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Guns and roads in southwest Rarotonga

Saturday 21 October 2023 | Written by Supplied | Published in Economy, Editorials, Environment, Features, Local, National, Opinion, Weekend


Guns and roads in southwest Rarotonga
The remains of Sheraton Hotel in Vaimaanga. Photo by Brian Baudinet/ 23102035

The old deserted and controversial Sheraton Hotel in Vaimaanga is getting a new lease of life after Rarotonga businessman Chris Vaile took on the challenge to redevelop the site into a high-end apartment property complete with other amenities.

But the recent development surrounding the proposed closure of the coastal main road for a ring road around the property has been met with criticism from the public. Influential entrepreneur Brian Baudinet explains why the community should be consulted before such a major undertaking is completed.

Following an argument over ownership of the land known as Papua 4 at Vaimaanga on Sunday, March 12, 1911, More Uriatua, the leader of the rival clan that claimed to be the legitimate titleholders of the land, was shot dead by European settler William John Wigmore on the site – locally still called “The Sheraton”.

From the shooting in 1911 to the battering to death of the Italian negotiator Franco, who spearheaded the initial project, in a hotel in Vanuatu, the past history of the Sheraton/Vaimaanga Hotel site sports some pretty heavy stuff.

Lately – More Amoa, Vincent Ingram, Norman George, Geoff Henry, Terepai Maoate, Robert Woonton, Jim Marurai, Henry Puna, Sicel and the Italians, Sheraton, Hilton, Covington, Tim Tepaki around 2003 with Fletcher South Pacific, Mark Lyon, Tim Tepaki in 2017 with “hundreds of millions of dollars” in Chinese backing, Paintball, $5 access, and Mirage Group – were all involved at some stage.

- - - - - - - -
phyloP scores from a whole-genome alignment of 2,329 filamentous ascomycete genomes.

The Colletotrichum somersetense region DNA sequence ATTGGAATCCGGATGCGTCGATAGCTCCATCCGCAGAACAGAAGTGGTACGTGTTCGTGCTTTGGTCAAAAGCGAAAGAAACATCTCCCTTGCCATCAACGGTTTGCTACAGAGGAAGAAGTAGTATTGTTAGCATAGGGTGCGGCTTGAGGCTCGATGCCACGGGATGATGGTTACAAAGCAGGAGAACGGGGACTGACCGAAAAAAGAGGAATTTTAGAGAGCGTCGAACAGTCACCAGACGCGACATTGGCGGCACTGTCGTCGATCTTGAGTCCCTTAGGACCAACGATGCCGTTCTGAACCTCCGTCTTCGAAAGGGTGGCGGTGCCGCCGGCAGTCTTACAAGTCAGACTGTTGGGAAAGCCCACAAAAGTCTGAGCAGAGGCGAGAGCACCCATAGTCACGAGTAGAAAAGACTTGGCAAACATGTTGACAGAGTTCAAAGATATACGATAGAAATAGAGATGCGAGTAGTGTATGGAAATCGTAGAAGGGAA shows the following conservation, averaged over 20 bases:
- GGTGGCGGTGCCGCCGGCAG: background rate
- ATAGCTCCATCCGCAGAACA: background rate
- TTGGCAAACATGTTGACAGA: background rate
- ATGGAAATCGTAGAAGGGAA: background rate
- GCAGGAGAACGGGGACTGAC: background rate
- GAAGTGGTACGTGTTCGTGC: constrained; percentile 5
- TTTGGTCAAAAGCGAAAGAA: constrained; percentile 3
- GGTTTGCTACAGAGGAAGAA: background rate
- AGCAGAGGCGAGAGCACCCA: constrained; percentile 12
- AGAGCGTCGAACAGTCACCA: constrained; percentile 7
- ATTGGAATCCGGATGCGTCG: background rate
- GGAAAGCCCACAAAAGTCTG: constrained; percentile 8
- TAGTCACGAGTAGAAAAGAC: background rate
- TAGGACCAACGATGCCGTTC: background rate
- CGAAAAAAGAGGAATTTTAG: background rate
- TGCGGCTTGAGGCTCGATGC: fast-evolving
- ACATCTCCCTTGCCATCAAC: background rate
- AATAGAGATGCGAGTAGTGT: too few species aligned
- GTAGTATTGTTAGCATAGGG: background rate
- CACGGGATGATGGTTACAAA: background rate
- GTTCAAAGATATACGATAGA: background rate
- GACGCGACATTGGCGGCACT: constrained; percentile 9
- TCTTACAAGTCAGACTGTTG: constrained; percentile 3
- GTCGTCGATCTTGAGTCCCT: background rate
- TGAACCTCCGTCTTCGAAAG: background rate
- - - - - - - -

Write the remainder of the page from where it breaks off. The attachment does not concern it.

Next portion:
Cook Islands News earlier this month reported Rarotonga businessman Chris Vaile has plans to divert the main coastal road behind his ongoing venture at the old Sheraton site. Government has “no issues” with the plan. LOSIRENE LACANIVALU / 23100421

Also, in 1911 Metua, the daughter of More Uriatua, placed a “curse” on the land which is still in effect, and no doubt a story for another day.

The first deal on the 14.432-hectare land was signed in 1987 between the Cook Islands Government and an Italian Bank through their negotiator Franco. Then an Italian insurance company became involved, and an Italian contractor named Sicel began construction with some rusty second-hand equipment shipped from Italy. Sicel went bankrupt after the bank cut the financing and the Sheraton was about 80 per cent complete.

In the early 1990s the Cook Islands Government was left with liabilities of around $120 million, and eventually – but not without considerable pain – the debt was settled for $52 million.

Most will remember at that time the intervention of our own “1996 Financial Crisis” which resulted in 1500 staff being axed from Government positions, and a mass exodus to New Zealand and Australia followed.

As the Hotel fell into disrepair, successive governments were at fault over about 20 years for failing to find a resolution to a problem they themselves had created.

I also recall the various attempts by residents and Government agencies to protect and trade and sell many of the assets. Residents know that there are tiles laid in Aitutaki, railings in Takuvaine, and a spa bath in Mauke.

Developers came and went with the lease changing hands a few times – and only recently has Pa Ariki entered the fray because no progress was being made by Mirage for a sale, and there were too many negative stories especially in the NZ media. And the site continued to be an eyesore.

The abandoned Sheraton Hotel is being redeveloped by Rarotonga businessman Chris Vaile. The first section, which includes 41 rooms and a new swimming pool, is scheduled to be completed by the end of next month. LOSIRENE LACANIVALU / 23100417, 23100418 / 23100419/ 23100420/ 23100421 / 23100422